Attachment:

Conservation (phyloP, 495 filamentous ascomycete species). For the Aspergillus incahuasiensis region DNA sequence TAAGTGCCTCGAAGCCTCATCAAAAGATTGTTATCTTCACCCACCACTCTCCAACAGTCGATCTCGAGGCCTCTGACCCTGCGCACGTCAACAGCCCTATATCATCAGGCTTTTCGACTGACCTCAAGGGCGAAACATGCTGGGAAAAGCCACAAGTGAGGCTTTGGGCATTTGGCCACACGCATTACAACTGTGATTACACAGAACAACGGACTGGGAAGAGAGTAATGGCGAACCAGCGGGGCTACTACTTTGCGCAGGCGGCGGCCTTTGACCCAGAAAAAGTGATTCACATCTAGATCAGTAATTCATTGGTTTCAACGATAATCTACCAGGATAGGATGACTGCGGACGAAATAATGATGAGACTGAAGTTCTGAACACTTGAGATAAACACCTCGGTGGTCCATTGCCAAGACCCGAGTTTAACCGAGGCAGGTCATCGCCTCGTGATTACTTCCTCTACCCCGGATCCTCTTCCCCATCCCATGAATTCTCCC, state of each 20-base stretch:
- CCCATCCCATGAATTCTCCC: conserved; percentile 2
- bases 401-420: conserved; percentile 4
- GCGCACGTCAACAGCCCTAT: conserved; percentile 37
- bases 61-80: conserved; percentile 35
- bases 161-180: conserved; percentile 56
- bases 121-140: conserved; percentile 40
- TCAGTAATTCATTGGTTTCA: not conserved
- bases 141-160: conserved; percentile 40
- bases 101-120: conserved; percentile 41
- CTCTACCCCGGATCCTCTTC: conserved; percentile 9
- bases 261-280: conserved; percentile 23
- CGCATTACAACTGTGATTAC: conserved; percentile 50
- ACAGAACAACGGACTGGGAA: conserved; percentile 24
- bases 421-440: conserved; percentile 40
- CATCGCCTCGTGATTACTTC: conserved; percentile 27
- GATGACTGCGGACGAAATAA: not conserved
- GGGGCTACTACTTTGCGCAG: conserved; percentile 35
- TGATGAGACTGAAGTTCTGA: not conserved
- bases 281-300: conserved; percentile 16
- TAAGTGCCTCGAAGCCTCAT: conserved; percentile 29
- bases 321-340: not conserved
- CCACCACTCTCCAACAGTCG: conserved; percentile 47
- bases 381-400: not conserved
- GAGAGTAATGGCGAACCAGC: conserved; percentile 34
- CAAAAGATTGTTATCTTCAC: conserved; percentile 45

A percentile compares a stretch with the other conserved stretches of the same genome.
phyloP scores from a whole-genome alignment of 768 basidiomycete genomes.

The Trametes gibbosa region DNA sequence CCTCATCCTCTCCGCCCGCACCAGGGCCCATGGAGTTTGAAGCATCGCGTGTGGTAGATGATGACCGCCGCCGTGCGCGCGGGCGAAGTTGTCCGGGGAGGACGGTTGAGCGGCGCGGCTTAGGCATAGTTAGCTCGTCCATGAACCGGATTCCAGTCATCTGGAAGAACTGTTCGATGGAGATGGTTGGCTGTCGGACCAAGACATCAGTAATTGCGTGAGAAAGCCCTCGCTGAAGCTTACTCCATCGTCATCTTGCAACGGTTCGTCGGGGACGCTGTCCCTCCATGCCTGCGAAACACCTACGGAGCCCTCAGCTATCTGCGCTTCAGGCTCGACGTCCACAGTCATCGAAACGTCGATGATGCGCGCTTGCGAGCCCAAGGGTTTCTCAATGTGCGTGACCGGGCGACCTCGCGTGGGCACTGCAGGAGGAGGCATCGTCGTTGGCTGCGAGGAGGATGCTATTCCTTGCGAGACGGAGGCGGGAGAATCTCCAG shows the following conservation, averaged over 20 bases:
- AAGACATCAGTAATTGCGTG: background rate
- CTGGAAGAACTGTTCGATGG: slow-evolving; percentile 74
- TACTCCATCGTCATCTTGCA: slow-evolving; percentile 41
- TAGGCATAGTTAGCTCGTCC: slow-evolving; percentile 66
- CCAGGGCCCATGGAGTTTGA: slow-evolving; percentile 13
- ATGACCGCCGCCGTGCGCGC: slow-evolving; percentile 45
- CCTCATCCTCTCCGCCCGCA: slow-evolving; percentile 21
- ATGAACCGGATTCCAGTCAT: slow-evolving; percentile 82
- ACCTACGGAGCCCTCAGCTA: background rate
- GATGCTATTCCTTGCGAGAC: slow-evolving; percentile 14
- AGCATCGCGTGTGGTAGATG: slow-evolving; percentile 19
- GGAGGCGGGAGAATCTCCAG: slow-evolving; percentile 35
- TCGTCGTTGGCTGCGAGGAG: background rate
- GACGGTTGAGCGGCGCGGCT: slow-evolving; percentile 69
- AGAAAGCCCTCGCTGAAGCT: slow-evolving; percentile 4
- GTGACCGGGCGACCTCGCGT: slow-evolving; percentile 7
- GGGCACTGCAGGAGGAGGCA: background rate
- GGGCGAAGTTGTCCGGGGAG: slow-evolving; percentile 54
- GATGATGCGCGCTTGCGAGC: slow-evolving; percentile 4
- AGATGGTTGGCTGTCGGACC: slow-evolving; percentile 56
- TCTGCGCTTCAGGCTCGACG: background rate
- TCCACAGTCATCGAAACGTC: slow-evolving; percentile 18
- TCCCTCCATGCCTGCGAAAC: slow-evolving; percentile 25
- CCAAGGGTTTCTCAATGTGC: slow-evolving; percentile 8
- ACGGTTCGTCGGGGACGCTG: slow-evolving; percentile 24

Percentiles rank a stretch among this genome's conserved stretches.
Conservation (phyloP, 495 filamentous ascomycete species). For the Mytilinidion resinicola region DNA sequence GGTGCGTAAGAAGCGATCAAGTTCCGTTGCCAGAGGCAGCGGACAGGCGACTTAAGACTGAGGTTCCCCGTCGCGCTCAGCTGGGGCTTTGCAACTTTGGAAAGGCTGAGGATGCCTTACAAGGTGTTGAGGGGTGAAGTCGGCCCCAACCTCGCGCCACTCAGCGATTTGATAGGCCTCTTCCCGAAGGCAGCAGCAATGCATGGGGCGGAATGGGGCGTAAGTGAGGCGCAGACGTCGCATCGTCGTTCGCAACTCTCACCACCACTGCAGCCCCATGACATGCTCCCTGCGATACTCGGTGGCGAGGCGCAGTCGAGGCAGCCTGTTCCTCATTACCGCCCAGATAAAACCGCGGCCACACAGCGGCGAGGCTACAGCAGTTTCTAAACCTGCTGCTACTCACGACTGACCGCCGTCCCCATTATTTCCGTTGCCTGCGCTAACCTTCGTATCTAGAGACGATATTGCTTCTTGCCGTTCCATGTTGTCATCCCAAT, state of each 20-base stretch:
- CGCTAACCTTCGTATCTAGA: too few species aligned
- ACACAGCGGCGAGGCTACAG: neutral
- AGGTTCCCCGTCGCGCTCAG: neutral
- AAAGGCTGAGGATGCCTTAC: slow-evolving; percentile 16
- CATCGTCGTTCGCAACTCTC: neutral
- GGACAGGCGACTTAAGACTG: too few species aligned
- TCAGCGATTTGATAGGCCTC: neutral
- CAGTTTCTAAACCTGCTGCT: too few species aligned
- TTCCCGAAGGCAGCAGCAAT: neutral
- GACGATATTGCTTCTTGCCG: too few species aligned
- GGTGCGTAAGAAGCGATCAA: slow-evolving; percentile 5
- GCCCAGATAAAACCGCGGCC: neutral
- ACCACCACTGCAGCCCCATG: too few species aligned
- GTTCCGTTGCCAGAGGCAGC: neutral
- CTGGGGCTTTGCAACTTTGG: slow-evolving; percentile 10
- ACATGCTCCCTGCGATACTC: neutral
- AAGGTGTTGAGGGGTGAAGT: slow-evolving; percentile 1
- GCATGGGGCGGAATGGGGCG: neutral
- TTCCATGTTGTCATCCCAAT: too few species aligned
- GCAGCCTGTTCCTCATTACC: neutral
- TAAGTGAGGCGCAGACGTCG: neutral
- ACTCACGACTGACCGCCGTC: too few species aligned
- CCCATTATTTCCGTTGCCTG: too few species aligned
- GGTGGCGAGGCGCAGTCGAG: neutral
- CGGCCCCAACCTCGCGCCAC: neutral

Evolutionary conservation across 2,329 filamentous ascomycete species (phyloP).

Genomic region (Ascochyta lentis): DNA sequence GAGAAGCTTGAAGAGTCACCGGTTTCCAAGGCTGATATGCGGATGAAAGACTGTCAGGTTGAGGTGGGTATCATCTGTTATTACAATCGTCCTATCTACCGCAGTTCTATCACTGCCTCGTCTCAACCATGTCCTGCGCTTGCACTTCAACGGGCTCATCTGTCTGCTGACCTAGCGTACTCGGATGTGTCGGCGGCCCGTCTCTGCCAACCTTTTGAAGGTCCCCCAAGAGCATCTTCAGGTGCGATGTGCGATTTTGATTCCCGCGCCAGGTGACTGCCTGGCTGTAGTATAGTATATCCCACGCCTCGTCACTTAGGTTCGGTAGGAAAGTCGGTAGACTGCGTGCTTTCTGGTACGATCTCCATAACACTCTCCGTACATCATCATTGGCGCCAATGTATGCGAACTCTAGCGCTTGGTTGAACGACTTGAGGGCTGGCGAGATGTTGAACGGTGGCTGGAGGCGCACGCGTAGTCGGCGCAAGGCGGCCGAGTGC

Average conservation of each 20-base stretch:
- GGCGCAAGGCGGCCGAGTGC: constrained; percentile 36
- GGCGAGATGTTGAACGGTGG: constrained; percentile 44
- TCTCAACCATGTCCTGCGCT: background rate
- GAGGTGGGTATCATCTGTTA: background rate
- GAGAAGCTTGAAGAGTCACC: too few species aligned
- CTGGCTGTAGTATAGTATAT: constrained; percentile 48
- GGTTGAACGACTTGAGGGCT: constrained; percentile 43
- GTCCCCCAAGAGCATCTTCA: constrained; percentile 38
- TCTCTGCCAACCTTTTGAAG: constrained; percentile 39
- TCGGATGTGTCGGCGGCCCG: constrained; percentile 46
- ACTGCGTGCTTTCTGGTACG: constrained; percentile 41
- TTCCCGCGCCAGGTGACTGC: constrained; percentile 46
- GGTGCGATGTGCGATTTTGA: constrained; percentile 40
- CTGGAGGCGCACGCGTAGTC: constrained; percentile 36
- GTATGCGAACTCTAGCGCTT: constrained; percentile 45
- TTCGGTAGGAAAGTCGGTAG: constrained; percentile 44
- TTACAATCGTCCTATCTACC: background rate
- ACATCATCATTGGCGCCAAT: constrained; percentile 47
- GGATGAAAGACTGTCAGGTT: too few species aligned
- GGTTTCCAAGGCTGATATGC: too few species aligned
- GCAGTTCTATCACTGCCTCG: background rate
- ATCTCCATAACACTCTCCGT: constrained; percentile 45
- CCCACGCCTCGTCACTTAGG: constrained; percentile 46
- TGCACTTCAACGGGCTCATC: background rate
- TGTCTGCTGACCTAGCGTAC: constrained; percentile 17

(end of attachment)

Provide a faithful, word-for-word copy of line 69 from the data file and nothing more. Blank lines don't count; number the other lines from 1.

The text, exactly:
- ACCACCACTGCAGCCCCATG: too few species aligned